comparison of Pinny Arcade Trading Vs other Collecting media (yes we can include Amiibos LOL)

    how to get the most from your trade (not calculating value, but doing the best)

    How you can help the community

    Best Pin Collection Stories.

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  • evanephrineevanephrine ev-an-eff-rinn Seattle, WARegistered User regular
    So I had a couple different ideas to use that are mostly just variations of the same thing:

    1) Elected "Panel Head" with full agency
    2) Community with full agency
    3) Combination between the two

    Basically a new committee would form for each new PAX consisting of members interested in actively contributing towards community events at the PAX, including the panel.

    From that Event Committee we would ask for volunteers to act as the Panel Head, and those volunteers would submit their idea as to what the panel's theme should be (aside from pins).

    The committee would then vote on the panel head, establishing the overarching topic of the panel and who's managing it.

    After that more volunteers would come forward from the committee with submissions for the individual subjects they would like to present at the panel, which ideally would fit in with the main topic.

    Here's where the three different ideas diverge:
    1) Panel Head chooses panelists and topics from the submissions.
    2) Panel Committee blind votes to choose the best subjects, and by proxy the panelists.
    3) Some combination of the two that can be discussed, for example: committee voting occurs as in 2) but the Panel head gets veto power.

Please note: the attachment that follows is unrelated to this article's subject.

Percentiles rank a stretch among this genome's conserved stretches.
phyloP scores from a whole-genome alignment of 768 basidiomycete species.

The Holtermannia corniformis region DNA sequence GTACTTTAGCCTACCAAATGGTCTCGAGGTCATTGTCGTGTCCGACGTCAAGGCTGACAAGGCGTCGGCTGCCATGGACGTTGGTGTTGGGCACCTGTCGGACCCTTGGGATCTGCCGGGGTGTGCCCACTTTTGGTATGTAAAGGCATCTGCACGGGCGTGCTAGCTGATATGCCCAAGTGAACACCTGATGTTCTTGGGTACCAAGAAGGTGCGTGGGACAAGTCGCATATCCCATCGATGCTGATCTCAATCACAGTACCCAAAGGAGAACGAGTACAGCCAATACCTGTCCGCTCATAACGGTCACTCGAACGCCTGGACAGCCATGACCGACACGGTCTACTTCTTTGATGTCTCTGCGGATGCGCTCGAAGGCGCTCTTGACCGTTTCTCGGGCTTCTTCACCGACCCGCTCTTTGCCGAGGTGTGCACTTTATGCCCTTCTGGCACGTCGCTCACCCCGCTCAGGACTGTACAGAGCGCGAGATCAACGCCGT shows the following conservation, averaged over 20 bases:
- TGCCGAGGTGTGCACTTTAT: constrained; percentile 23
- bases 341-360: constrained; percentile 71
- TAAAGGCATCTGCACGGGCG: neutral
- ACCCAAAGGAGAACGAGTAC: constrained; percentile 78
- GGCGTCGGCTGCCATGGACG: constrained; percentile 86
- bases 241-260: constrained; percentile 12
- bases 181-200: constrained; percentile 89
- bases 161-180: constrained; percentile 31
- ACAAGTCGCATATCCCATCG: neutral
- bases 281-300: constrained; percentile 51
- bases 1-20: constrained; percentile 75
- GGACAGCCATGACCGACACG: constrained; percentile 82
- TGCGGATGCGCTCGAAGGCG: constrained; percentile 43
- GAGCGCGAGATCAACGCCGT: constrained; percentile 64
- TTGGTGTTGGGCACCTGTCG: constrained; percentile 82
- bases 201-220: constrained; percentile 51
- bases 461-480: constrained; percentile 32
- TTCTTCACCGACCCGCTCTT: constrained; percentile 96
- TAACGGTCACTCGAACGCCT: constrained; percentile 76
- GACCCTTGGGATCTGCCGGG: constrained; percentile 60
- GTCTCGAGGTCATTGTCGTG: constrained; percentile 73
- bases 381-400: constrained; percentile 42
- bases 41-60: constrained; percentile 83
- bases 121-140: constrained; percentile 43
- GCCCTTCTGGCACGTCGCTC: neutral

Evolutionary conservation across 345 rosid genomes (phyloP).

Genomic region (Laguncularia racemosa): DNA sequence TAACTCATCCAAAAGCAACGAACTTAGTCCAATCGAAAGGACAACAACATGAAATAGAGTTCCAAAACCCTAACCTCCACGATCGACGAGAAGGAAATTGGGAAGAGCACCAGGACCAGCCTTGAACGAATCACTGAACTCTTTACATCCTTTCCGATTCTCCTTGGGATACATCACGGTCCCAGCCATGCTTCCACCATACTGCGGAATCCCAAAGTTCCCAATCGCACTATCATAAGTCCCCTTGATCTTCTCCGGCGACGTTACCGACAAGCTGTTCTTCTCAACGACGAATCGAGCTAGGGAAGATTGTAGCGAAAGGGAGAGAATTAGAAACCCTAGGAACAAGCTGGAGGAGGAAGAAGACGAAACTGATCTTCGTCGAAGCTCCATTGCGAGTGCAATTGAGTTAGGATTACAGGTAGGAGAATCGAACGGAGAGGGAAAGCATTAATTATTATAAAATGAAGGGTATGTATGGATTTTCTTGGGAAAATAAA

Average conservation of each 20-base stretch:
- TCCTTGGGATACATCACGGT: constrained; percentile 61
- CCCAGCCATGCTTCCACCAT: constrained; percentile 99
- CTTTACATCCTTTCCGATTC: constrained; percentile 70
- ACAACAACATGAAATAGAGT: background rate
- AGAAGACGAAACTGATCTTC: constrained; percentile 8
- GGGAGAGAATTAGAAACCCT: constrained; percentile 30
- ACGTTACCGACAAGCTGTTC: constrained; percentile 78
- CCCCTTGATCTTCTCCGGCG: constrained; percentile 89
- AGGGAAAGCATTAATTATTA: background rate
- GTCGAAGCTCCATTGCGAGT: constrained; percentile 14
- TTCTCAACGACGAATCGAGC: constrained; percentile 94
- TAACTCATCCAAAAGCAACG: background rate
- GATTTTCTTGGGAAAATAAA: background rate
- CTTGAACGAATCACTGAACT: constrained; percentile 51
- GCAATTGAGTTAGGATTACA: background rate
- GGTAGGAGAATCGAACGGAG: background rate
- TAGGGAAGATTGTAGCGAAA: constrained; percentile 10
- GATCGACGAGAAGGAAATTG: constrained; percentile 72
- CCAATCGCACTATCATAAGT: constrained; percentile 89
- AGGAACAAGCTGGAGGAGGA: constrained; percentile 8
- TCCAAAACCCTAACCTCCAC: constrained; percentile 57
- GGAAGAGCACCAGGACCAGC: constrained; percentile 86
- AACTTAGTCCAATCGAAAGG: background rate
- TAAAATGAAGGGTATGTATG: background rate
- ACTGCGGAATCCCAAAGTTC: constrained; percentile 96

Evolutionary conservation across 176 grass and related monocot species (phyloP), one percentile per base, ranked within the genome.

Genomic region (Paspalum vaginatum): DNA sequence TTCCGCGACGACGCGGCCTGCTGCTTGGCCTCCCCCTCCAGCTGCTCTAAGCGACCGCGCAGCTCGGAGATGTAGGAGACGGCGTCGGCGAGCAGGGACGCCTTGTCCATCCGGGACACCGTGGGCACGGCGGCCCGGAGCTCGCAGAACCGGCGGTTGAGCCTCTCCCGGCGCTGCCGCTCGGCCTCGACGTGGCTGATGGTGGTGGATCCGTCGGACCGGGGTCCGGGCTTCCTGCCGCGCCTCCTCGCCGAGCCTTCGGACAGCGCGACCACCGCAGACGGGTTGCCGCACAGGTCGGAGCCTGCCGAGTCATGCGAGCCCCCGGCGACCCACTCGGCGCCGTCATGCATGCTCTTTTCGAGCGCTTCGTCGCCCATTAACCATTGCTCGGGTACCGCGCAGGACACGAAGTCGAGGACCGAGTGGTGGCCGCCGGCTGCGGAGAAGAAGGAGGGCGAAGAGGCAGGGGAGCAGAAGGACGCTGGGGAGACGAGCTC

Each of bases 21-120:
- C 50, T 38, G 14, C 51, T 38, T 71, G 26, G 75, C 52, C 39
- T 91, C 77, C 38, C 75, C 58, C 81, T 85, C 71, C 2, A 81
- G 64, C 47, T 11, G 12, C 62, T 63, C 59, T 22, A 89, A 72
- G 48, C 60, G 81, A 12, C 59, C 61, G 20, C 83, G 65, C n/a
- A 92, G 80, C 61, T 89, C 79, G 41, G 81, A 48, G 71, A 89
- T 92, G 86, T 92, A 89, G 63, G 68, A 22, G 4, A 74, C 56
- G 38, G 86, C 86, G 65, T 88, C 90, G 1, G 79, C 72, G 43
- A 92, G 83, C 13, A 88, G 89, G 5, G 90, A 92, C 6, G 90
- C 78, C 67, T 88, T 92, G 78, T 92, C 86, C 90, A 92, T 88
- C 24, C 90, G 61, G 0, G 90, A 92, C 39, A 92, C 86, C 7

Then the panelists are chosen and then can then get together, under the management of the Panel Head, and knock out the planning and practice of the actual presentation. Meanwhile the rest of the committee is free to organize and execute the Pre- and Post-PAX dinners and community trading events.

    I'd like to hear some more ideas and/or some feedback, so let's keep it rolling! I know plenty more folks had some ideas to add. :)

  • maywestmaywest Registered User regular
    I like the way of selecting the lead, but I think the panelists could be people outside this committee also, not just those in the committee. I feel the panel head should have at least some say on the topic/panelists.

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  • verybluetardisverybluetardis Pins and coffee. Let's be friends. Bellevue, WARegistered User regular
    edited May 2016
    While cohesion is important among a group, everyone is still speaking individually during the panel itself. Not everyone is speaking together at every given time, and there will be no perfect combination of people. The panel "head" should be more of a formality than anything. While they can act as a moderator to keep things/get things on track and assist with the other panelists once chosen in organizing the presentation itself, the panel "head" should NOT have final say on the panel as a whole. There is no logic that supports one person having a dictatorship hold on the topics presented when this is a community panel.